November 30, 2020

Governor’s Capitol Hill testimony highlights Mississippi’s ‘blue economy’

Mississippians have inherited, harvested, and benefited from our oceans. That is why our state is a leader when it comes to the Blue Economy – the sustainable use of ocean resources for economic growth, improved livelihoods and jobs, and ocean ecosystem health.

Our leadership recently took center stage on Capitol Hill. Late last month, Governor Phil Bryant joined the Senate Committee on Commerce, Science, and Transportation, which I chair, and provided testimony at the committee hearing, “Our Blue Economy: Successes and Opportunities.”

As Governor Bryant said at the hearing, “On the Mississippi Gulf Coast, we have embraced the Blue Economy with all our energy and ingenuity.” The best seafood anywhere comes from the Gulf. Recreational and commercial fishermen up and down the coast contribute billions of dollars to our economy and support tens of thousands of jobs. Looking out at our coastal ports, you can see 55 million tons of goods flow in and out annually. Those goods are often transported on ships made in Mississippi and destined for harbors around the world.

Theodore Roosevelt once said, “The nation behaves well if it treats the natural resources as assets which it must turn over to the next generation increased and not impaired in value.” Ocean conservation and development go hand in hand. In Mississippi, we take these lessons to heart.

Building on Past Successes

Congress made significant progress on the Blue Economy when my colleagues and I passed the Modern Fish Act and the Commercial Engagement through Ocean Technology Act, or CENOTE, at the end of 2018. Both of these bills attracted bipartisan, bicameral support and were signed by the President.

Since 1976, our nation’s fisheries had been governed by the Magnuson Stevens Act, which focused on commercial fisheries. Over time, recreational fishing has grown dramatically, and many fisheries are now used by both recreational and commercial fishermen. The Magnuson Stevens Act did not anticipate this change. Saltwater recreational anglers felt like afterthoughts due to outdated regulations, and the 3-day red snapper season proposed in 2017 showed they were often right to feel that way.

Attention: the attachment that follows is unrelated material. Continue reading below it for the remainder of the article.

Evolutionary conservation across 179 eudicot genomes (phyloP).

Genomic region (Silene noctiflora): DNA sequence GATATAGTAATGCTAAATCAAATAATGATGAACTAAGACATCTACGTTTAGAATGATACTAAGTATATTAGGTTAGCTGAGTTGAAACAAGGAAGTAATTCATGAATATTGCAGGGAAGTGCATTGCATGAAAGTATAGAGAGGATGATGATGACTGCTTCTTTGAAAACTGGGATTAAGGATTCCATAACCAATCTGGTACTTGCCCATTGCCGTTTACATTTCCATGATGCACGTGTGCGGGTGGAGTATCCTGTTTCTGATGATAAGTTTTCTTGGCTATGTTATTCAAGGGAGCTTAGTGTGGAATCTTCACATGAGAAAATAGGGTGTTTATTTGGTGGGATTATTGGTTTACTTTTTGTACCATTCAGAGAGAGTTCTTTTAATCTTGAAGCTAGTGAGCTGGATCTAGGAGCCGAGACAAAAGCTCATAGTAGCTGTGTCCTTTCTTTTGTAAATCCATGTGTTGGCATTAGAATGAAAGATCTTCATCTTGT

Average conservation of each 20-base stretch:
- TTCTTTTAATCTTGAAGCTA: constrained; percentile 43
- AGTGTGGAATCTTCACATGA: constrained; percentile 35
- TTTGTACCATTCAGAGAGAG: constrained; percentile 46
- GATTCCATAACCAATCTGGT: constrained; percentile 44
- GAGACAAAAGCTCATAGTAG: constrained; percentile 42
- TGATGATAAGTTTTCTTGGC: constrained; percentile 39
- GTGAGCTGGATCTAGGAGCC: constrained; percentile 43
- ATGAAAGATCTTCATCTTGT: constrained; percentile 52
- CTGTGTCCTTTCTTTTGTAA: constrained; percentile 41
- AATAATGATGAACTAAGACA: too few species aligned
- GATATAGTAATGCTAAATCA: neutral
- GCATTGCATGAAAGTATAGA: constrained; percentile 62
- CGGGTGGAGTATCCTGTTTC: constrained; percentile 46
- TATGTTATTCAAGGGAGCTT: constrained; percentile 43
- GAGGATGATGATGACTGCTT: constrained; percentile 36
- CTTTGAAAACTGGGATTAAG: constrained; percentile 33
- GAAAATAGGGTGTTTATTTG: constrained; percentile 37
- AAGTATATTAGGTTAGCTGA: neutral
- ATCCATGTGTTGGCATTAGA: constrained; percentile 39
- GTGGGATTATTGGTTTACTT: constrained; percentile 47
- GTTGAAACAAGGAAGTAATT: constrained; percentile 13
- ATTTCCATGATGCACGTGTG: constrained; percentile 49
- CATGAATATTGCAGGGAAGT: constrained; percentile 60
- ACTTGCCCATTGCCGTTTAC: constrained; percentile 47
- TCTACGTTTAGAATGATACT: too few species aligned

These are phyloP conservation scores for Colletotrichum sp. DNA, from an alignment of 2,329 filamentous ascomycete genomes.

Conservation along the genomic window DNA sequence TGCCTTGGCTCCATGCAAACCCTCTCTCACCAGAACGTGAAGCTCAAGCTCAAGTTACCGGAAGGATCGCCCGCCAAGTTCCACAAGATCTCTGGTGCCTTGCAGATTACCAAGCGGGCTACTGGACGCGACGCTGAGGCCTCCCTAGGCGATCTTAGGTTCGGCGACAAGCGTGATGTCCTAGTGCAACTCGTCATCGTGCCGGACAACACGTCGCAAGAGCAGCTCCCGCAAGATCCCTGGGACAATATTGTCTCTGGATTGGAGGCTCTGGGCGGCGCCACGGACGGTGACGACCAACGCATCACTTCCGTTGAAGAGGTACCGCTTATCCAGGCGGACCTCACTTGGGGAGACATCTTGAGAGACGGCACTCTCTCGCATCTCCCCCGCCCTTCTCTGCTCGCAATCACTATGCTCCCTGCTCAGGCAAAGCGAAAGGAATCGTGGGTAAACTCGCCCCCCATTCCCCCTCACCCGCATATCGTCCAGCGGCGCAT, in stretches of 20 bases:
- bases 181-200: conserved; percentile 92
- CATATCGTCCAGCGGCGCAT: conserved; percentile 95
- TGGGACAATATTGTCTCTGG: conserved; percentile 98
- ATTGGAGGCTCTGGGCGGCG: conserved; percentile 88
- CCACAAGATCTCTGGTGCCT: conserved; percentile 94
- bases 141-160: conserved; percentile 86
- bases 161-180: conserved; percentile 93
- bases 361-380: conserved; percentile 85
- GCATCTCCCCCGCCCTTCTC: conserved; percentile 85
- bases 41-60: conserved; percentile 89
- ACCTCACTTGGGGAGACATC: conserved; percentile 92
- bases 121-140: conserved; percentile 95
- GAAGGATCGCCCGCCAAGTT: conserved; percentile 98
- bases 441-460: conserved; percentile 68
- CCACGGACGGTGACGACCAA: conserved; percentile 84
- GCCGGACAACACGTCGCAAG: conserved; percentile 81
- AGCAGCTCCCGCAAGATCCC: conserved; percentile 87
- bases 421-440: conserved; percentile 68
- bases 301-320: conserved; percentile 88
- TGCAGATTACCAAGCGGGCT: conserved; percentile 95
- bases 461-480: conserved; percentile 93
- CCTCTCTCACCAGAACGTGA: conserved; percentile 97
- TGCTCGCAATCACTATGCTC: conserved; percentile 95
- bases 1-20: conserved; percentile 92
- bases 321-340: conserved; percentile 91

The Modern Fish Act brings the law up to date and encourages regional fishery management councils to update their policies, use new technologies modeled on programs like the Mississippi Department of Marine Resource’s “Tails n’ Scales” program, and develop alternative management methods.

Conservation and economic development also require better data collection. Our oceans are woefully under observed. CENOTE encourages the National Oceanic and Atmospheric Association to improve its data collection efforts through the use of Unmanned Maritime Systems.

These systems collect data that is dangerous or difficult for human crews to obtain, like water temperatures below the surface in advance of hurricanes. Those temperatures are used to predict how quickly a hurricane will intensify, information which can save lives, a fact Mississippians know all too well.

An Ocean of Possibilities

As the hearing with Governor Bryant made clear, continuing our progress on the Blue Economy is one of my top priorities. The Commerce Committee is working to improve our nation’s ocean management, data collection, safety, and infrastructure at our aging ports. I am working with regulators, including Commerce Secretary Wilbur Ross, to ensure the laws that we have enacted are faithfully executed and that administrative agencies follow congressional intent.

During the 115th Congress, we passed bills to conserve and develop our ocean resources. The Blue Economy will continue to bring members together in this 116th Congress, providing tangible results for our coastal communities and country.

Senator Roger Wicker, R-Miss., represents Mississippi in the U.S. Senate.